A certain type of crime is necessary - the assault must not raise a campus-wide panic or have too much conclusive evidence. It cannot be a serial stranger rape at knifepoint behind a lecture hall. It cannot cause bruises or other injuries that would be visible during class. Witnesses at the time of the assault must not be too certain what had happened and must also not be a member of law enforcement or medical authority.

The crime also must occur somewhere near campus grounds. Universities probably will not be held responsible for punishing students for what they are said to have done over summer break. Luckily, rape usually happens in the fall and winter, right?

A certain type of victim is a part of the picture, of course, as the victim needs to be a student. Not a visitor, not a university employee, and definitely not a faculty member. There is perhaps some room for a non-student to petition for a student to be punished, but there is very little reason to suggest that many universities would carry the allegations any further than the police would as universities are not generally enthusiastic about acting as an primary intermediary between all matters concerning staff, students, alumni and outsiders.

A certain type of perpetrator is of the utmost importance. The perpetrator must be a student and must care about their future at the university enough to care about not being expelled or suspended, or subject to the limited number of punishments a university may invent. The perpetrator cannot be someone that actually intimidates any of the institution's staff. The perpetrator must not be a sociopathic recidivist. If the student may actually assault someone again and the university did not immediately ban them forever from campus grounds, the institution would be open to all kinds of future lawsuits about negligence.

The perpetrator must be disturbed enough to rape someone yet together enough to cut it out entirely when subjected to the most diluted scared-straight punishment available on the planet. A campus tribunal is intimidating only to those accustomed to punishment not being anything more than detention after class.

In some way, the campus interventions are doing alleged rapists a favor by creating the appearance of double jeopardy when there is none. For example, in the previous story wherein the institution, victim and perpetrator are presumably fine after the "semester off" is complete, what purpose is served by the actual authorities trying to punish the accused?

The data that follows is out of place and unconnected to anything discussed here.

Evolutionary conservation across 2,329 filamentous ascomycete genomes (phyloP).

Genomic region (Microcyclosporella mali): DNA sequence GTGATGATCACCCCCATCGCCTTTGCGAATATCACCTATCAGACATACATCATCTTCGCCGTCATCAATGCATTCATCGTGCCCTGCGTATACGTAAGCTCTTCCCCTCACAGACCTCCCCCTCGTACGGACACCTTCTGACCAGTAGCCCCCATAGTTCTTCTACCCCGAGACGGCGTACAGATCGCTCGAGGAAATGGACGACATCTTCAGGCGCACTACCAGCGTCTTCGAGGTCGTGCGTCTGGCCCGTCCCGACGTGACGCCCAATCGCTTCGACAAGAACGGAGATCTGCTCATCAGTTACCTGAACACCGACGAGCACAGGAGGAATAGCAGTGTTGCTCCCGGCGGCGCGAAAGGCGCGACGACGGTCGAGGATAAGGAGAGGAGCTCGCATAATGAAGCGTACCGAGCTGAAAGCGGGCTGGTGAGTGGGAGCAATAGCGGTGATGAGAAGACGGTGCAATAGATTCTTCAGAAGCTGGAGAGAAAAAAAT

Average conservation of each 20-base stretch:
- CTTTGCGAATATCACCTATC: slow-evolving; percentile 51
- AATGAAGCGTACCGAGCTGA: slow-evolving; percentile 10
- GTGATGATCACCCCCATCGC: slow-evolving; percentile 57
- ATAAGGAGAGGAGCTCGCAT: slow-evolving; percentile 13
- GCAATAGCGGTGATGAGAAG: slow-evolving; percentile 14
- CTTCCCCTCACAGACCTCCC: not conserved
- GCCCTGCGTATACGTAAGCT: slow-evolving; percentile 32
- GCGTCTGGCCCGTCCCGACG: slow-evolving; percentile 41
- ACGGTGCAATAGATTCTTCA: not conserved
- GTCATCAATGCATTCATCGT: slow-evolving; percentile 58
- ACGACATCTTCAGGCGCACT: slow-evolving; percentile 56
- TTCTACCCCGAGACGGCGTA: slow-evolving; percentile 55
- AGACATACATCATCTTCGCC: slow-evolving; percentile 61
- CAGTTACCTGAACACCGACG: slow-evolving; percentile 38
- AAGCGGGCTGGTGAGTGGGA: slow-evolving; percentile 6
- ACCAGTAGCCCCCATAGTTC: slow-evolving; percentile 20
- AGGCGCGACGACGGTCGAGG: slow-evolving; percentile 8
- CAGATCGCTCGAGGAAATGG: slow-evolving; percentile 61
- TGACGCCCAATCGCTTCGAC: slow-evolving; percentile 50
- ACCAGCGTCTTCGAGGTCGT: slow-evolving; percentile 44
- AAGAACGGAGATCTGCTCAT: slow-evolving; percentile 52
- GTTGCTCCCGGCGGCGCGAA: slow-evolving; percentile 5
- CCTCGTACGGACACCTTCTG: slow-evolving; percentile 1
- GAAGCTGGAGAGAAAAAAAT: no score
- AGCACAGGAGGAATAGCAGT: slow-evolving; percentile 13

Instead of waiting for this trinity of stars to align to dole out some sad excuse for justice, universities should be in the business of actually creating the safe spaces many speak about but never define. That is, a "safe space" should not simply mean a space absent of any controversial opinions. A safe space ought to be what the words describe - a space where physical assault of any kind is actually less likely to occur.

Campuses are already safer spaces when compared to other environments (more on this in other discussions) but more can always be done to supervise the Tumblr generation that apparently only begins to face adult consequences for actions after completing a four year degree. Hire the staff needed to monitor alcohol use, escort students all hours of the day and audit the movements of people in dormitories. Identify the socially awkward penguins that will be a sizable portion of the population of both perpetrators and victims. Create mandatory lectures about acceptable human behavior and social skills that students apparently did not gather while in their creationist high schools.

What will pay for this effort?

Tuition fees. Raise them and pay for it. The institutions that do not do this can be publicly shamed as creating rape cultures or participating in rape apologia in the face of an "epidemic". If prospective students need to work a few years after high school to pay for these services, it would create a virtuous cycle by making universities less likely to have to manage people in their tumultuous teens or younger than a legal drinking age.

Despite the scary statistics and many concerned "journalists", nothing will change. Nothing will change as students and their guardians do not see university campuses as substantially more threatening than the ignored and irreparable disaster that is the final years of high school.

In an nation that has witnessed every type of violence descend upon primary schools, it is absolutely rational to not much care about how many symbolic days off a preppy fratboy receives for misbehavior. And "misbehavior" is the proper word in this context, as the institution places itself under no obligation to actually prove that a crime actually occurred.

It's a ineffective system for timid people with flimsy results.

Truly, a modern activist's dream.

Thursday, May 7, 2015

Dick Is Too Forward

In June 2011, Rebecca Watson told a story to the world that would lead to a drama known as elevatorgate. Its creation was a description made of a man that asked her if she wanted "coffee" in his room after spending most of the night in the hotel bar. Describing his behavior, Watson lectured: "Guys, don't do that".

The event was one catalyst in a sort-of schism in the skeptic/atheist community that eventually led Jennifer McCreight to coin the term "Atheism Plus" in August 2012 to describe what was hoped would be a version of secularism without the vile bigotry like sexism and racism that the community had apparently not sufficiently eradicated.

The next months are filled with "social justice" rhetoric about how conferences need harassment policies to fix misbehavior. Very few allegations of anything criminal were made - the focus was on more nebulous patterns of behavior. The grand idea was not to prosecute any specific crimes, but to exclude the creepy white men that was keeping the "movement" from being "inclusive" and a "safe space".